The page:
We therefore retrospectively imposed filtering criteria of (i) at least 5 reads in the tumor and normal samples and (ii) an MPG score of ≥ 10 in the normal sample and an MPV score of ≥ 10 in the tumor sample; and (iii) an MPG:COV ratio ≥0.5 in the normal sample, to the 798 somatic variants called by exome sequencing; 527 variants were retained after filtering (Supplementary Table 5). Filtering on score and read depth attained a positive predictive value of 86.1% (510 of 527 retained variants could be assessed by Sanger sequencing; 439 of 510 (86.1%) assessed variants orthogonally validated as somatic mutations) and a sensitivity of 97.3% (439 of 451 orthogonally validated mutations observed before applying the coverage-score filter were retained after filtering).
Filtering criteria of (i) at least 5 reads in the tumor sample and normal sample and (ii) an MPV score of ≥ 10 in the tumor sample and an MPG score of ≥ 10 in the normal sample; (iii) an MPG:COV ratio ≥ 0.5 in the normal sample, was also applied to the 1,042 somatic variants called in T155 by exome sequencing (Supplementary Table 17); 1,017 variants were retained after filtering (Supplementary Table 4).
Nonsynonymous missense mutations called by whole exome sequencing were evaluated in silico using the SIFT (http://sift.jcvi.org/) and Mutation Assessor (http://mutationassessor.org/) algorithms to predict their impact on protein function. A SIFT prediction of “deleterious” and a Mutation Assessor predictions of “medium impact” or “high impact” were considered to predict an impact on protein function.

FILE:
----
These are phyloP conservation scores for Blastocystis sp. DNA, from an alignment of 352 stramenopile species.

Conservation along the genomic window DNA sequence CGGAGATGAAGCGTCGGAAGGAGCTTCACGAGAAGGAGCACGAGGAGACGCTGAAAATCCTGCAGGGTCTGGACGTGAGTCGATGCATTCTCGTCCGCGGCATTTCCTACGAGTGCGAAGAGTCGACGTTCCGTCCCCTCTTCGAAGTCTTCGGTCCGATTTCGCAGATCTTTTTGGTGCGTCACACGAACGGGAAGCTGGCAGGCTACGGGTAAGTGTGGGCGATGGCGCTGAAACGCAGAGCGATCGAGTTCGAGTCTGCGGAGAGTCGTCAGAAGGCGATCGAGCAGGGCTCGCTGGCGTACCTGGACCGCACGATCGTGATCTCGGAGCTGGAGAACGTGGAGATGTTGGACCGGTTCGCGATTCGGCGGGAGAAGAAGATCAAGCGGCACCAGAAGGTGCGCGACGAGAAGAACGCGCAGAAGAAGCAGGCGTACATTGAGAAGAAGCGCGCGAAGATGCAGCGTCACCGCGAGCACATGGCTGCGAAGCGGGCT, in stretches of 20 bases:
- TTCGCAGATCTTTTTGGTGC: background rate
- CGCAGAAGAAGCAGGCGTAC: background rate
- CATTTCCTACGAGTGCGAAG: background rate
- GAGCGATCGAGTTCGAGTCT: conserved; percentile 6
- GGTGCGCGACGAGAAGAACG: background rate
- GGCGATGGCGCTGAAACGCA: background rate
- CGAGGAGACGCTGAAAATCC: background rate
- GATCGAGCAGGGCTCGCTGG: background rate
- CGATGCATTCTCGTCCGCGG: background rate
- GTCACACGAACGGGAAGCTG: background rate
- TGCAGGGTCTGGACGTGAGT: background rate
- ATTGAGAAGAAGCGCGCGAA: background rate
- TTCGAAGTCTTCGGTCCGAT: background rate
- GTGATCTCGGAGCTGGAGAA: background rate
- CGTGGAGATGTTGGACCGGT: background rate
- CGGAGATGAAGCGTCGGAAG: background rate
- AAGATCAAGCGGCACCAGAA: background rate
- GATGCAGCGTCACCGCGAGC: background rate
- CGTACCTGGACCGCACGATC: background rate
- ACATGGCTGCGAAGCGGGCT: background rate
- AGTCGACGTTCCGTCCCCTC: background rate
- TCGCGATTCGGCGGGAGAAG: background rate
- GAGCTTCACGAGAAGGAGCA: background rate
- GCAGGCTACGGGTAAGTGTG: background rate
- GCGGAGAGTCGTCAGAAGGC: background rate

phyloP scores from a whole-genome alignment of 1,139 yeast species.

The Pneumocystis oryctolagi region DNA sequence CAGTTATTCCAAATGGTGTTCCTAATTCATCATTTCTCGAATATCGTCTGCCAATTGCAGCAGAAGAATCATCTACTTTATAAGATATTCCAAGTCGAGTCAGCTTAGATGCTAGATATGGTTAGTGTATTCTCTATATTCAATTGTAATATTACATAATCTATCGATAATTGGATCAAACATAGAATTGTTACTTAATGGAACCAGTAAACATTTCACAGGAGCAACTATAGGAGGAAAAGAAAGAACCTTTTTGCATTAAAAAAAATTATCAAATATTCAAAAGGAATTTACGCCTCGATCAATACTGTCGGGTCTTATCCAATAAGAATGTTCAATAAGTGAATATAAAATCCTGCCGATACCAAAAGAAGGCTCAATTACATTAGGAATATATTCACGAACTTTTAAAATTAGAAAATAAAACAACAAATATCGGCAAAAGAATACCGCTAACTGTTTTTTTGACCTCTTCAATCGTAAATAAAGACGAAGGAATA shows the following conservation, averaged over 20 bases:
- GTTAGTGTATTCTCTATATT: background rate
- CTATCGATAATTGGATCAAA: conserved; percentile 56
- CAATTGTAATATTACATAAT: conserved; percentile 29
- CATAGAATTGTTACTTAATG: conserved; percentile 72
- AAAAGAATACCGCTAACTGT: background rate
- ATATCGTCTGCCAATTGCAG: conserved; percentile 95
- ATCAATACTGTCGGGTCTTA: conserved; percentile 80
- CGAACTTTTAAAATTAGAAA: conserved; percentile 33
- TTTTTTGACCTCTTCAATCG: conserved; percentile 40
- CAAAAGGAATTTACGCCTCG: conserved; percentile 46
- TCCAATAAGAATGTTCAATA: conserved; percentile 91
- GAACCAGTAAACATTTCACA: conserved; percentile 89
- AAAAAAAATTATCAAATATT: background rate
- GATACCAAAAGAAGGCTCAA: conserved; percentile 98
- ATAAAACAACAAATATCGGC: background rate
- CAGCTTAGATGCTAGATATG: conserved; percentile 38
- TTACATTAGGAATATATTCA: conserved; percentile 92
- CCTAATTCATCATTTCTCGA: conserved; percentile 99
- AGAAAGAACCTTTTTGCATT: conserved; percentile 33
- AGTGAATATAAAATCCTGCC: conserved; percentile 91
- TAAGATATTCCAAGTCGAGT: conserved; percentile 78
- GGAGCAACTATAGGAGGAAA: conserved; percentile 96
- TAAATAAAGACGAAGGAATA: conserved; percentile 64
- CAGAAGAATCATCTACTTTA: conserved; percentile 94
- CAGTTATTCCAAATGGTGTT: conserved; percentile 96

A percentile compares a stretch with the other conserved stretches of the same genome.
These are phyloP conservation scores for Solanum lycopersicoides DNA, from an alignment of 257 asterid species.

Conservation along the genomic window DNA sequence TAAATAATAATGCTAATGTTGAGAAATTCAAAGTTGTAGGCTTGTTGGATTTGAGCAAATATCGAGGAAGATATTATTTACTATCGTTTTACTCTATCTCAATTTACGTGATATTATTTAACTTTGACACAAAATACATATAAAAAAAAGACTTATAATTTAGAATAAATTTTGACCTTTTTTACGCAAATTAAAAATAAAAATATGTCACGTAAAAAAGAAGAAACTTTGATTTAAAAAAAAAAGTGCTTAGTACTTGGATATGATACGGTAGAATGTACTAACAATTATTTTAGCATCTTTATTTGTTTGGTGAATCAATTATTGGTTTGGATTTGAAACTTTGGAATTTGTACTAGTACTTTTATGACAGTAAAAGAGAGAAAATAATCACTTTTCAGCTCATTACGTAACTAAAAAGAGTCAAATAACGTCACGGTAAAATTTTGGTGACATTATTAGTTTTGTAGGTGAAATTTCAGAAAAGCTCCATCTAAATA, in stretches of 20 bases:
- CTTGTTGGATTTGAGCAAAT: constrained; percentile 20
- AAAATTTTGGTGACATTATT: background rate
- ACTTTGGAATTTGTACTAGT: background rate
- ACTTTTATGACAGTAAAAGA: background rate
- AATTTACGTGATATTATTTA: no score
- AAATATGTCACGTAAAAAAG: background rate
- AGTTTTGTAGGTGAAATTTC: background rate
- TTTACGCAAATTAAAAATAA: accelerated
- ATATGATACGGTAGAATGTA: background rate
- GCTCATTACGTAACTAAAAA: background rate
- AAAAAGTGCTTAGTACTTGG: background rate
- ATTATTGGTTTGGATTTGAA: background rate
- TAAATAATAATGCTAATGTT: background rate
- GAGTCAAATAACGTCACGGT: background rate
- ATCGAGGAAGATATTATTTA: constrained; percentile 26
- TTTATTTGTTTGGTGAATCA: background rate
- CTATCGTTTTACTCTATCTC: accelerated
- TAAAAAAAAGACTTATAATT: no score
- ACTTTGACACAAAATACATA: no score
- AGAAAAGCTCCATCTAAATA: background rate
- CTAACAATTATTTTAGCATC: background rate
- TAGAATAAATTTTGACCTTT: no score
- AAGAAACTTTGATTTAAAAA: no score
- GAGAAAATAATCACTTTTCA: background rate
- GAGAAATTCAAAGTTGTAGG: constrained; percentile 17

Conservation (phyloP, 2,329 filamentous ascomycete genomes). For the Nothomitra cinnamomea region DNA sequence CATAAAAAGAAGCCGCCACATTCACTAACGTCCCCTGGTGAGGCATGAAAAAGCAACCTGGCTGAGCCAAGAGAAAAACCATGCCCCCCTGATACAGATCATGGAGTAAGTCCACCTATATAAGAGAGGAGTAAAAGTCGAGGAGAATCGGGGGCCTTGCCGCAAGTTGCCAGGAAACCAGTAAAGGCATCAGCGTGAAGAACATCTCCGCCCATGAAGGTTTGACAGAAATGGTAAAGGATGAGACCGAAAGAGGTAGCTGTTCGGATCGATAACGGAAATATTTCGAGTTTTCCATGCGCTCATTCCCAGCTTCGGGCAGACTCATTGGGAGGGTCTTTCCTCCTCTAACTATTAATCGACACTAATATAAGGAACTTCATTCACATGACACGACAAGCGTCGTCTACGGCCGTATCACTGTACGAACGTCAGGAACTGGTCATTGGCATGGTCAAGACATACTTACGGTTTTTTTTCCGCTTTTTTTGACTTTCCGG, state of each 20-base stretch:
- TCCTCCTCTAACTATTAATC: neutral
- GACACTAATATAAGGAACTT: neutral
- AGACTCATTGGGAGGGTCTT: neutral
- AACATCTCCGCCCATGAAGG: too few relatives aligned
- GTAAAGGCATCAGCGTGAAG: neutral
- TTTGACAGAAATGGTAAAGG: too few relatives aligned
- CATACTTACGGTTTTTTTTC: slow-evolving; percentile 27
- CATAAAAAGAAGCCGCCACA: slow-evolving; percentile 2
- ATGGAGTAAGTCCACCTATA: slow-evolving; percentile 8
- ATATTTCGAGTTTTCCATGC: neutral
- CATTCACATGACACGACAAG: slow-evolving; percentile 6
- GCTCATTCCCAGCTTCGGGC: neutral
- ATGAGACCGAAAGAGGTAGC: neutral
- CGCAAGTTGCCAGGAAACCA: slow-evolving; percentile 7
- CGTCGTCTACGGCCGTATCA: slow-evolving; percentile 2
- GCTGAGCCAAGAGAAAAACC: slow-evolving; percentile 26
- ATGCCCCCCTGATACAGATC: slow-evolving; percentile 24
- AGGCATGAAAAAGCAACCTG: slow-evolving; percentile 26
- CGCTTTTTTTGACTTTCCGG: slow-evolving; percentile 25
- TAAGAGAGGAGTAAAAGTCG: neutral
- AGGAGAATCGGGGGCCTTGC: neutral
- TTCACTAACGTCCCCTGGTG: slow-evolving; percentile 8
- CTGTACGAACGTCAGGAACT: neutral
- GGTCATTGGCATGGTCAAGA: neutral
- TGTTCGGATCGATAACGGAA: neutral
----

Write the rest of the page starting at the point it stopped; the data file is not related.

Assuming N tumor samples are sequenced in a discovery screen, and a fraction X of all tumor samples have gene G mutated, the probability that the N samples sequenced contain 0 samples with the gene mutation is (1-X)N. Therefore, the probability of observing gene G mutated at least once in the discovery screen is 1 - (1-X)N, which is 93% for 12 discovery samples, assuming X = 0.20, or 20%. Likewise, the probability of observing 0 or 1 samples with a mutation in gene G is (1-X)N + N(1-X)(N-1)X, giving the probability of seeing the mutation twice or more as 1 - (1-X)N – N(1-X)(N-1)X, which is 73% for 12 tumors, assuming X=0.20.
Genomic DNA (5ng) was amplified using M13-tailed primers (Supplementary Table 18) in a 10μl polymerase chain reaction (PCR) containing 1X AmpliTaq Gold PCR buffer (Applied Biosystems), 1.5mM MgCl2, 75mM dNTP, 400nM sense primer, 400nM antisense primer, and 0.5 units of AmpliTaq Gold DNA polymerase. PCR amplification was performed on a GeneAmp® PCR System 9700 (Applied Biosystems). PCR amplicons were purified using exonuclease I (Epicentre Biotechnologies) and shrimp alkaline phosphatase (USB Corporation) and bidirectionally sequenced using the Big Dye Terminator v.3.1 kit (Applied Biosystems) and M13 primers. Cycle sequencing products were run on an ABI-3730xl DNA analyzer (Applied Biosystems). Tumor and reference sequences were aligned, and compared using in-house software to determine the genotype of variant nucleotide positions. Non-pathogenic variants present in dbSNP were excluded from further analysis. True somatic mutations were confirmed by reamplification and sequencing of matched tumor-normal DNAs and analyzed using Sequencher software (Gene Codes Corporation).